Chris Willson

Faculty - Adjunct

Chris Willson began his academic studies in 2000 at Boise State University. He initially planned to major in biology and was interested in marine botany and the various viruses that are detrimentally affecting phytoplankton blooms off the eastern seaboard.   However, after taking a workshop in anthropology and participating in a small archaeological excavation in 2001, Chris changed his major.  During his tenure as a student at BSU, Chris served as the archaeological laboratory director, the archaeological field director, and Geographic Information Systems (GIS) station manager for the Center for Applied Archaeological Science (CAAS) located in the department of anthropology at BSU.  As an undergraduate, Chris Willson coauthored five peer-reviewed articles and several technical reports on archaeological investigations in Idaho and Oregon and served as the field director for the Boise State Archaeological Field School. He received his Bachelorette degree with honors with a minor in Native American Studies in 2004 and began the task of choosing a graduate program.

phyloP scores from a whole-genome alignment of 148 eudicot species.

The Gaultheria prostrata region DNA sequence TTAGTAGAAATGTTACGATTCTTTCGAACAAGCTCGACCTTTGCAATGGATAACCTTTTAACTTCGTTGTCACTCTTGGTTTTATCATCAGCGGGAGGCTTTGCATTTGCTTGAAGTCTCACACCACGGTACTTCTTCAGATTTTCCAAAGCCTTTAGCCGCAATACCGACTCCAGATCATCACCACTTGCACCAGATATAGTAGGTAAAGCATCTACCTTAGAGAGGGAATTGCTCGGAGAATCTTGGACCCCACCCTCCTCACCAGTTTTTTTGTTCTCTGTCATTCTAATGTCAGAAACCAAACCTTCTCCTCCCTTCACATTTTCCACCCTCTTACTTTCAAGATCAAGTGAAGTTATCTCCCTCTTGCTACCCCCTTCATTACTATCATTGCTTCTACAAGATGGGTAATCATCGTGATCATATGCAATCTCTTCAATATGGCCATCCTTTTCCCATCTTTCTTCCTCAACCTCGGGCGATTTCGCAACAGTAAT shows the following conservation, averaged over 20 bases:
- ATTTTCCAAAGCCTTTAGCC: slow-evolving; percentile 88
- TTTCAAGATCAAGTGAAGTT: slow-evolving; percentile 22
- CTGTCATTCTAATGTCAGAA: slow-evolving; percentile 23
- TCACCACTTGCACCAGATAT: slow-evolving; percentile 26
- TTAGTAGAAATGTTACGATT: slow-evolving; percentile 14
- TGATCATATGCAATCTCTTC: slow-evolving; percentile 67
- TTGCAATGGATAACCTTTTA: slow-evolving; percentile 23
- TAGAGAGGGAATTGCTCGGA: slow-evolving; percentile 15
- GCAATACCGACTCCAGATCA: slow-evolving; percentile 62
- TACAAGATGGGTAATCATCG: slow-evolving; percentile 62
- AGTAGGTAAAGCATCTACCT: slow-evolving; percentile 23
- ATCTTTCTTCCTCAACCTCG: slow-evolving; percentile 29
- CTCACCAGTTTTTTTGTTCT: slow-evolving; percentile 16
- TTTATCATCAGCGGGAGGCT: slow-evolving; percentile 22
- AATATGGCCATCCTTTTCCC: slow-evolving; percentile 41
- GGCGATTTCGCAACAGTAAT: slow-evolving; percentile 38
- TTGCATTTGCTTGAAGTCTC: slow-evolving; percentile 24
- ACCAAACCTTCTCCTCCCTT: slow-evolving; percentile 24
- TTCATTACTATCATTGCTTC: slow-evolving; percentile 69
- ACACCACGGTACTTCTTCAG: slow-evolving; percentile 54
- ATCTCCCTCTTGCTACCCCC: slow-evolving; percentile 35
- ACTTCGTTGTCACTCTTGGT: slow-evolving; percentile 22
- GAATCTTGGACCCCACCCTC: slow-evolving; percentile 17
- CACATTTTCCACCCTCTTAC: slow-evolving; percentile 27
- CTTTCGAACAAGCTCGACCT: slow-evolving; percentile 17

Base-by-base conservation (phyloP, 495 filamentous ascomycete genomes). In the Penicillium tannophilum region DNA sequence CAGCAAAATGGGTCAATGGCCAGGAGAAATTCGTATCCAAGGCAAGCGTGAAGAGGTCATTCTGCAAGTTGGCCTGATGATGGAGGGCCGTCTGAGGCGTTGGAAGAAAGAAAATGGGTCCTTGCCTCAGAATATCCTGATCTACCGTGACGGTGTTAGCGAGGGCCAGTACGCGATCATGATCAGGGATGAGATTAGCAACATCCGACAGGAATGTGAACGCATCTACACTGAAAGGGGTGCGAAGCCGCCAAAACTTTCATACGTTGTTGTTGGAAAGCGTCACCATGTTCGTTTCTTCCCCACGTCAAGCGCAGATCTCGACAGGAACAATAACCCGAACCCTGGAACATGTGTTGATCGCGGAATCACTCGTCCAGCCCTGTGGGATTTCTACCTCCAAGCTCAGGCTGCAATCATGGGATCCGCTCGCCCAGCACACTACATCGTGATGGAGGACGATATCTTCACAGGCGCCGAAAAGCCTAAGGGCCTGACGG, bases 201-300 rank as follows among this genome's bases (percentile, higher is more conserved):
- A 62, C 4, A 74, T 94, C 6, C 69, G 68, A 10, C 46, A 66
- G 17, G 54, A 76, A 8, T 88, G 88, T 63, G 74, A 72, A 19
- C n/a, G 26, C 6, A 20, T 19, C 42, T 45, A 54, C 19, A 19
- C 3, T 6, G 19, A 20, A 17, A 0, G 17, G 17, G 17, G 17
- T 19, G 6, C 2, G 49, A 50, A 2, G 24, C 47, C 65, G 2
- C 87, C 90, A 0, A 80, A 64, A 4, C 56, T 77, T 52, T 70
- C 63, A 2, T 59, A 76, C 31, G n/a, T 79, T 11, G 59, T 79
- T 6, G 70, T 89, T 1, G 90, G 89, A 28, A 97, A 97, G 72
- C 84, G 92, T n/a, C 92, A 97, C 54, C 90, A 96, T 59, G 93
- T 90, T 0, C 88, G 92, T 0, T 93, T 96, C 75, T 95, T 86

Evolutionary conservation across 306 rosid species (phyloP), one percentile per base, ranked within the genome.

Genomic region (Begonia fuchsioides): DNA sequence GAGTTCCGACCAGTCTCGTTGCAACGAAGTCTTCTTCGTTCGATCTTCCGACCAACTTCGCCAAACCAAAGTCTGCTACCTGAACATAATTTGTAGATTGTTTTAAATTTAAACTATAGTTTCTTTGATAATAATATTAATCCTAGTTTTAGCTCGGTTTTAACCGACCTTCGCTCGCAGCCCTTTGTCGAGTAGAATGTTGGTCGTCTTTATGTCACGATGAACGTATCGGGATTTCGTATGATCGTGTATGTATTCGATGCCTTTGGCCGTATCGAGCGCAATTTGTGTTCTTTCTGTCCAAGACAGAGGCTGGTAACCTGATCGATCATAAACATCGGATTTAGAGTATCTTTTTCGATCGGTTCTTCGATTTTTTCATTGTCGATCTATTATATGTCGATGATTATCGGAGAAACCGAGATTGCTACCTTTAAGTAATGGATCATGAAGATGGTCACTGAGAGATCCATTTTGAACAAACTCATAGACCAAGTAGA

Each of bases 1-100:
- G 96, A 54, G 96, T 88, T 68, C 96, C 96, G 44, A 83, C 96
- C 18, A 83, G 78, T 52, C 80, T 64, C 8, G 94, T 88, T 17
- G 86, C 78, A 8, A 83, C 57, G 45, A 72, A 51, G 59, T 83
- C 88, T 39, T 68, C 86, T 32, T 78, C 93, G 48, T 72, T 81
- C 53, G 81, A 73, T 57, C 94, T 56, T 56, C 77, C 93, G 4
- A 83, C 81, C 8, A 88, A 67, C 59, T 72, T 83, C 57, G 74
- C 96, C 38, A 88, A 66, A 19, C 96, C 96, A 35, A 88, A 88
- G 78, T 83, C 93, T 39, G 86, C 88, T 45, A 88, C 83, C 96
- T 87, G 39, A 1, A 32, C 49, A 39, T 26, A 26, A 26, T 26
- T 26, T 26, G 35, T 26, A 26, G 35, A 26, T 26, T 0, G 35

Chris applied to graduate programs in several states and was accepted to a number of universities including Harvard but because of his family ties in Idaho, he attended the University of Idaho’s program and studied under Dr. Lee Sappington. While in graduate school Chris received several grants and scholarships, became a skilled flintknapper, worked closely with Native Americans in Coeur d’Alene Idaho, and successfully completed the graduate program six months early.

For his Graduate thesis, Chris conducted research on lithic resources used to make stone tools by prehistoric people in Idaho, Nevada, and Oregon as a way of understanding relationships to more complex behavioral mechanisms such as mobility.  His approach of utilizing X-Ray Fluorescence, led to several interesting conclusions regarding obsidian as a tool resource and with the use of geo-spatial statistics, Chris concluded that the indigenous people had demonstrated a distinct pattern of tool stone acquisition and mapped this using GIS.

BSU hired Chris in 2006 as a full-time instructor where he continued to serve CAAS as the Laboratory and archaeological field director. He continued to publish his research and has authored and co-authored over 20 peer-reviewed papers and technical reports.  However, after 3 years of teaching an average of 700 students a semester for BSU in addition to his many other responsibilities, Chris decided to make a career change. In 2013, Mr. Willson returned to CWI where he has a greater opportunity to influence student learning and success and looks forward to being a strong presence in the department of anthropology within the College of Social Sciences and Public Affairs with the College of Western Idaho.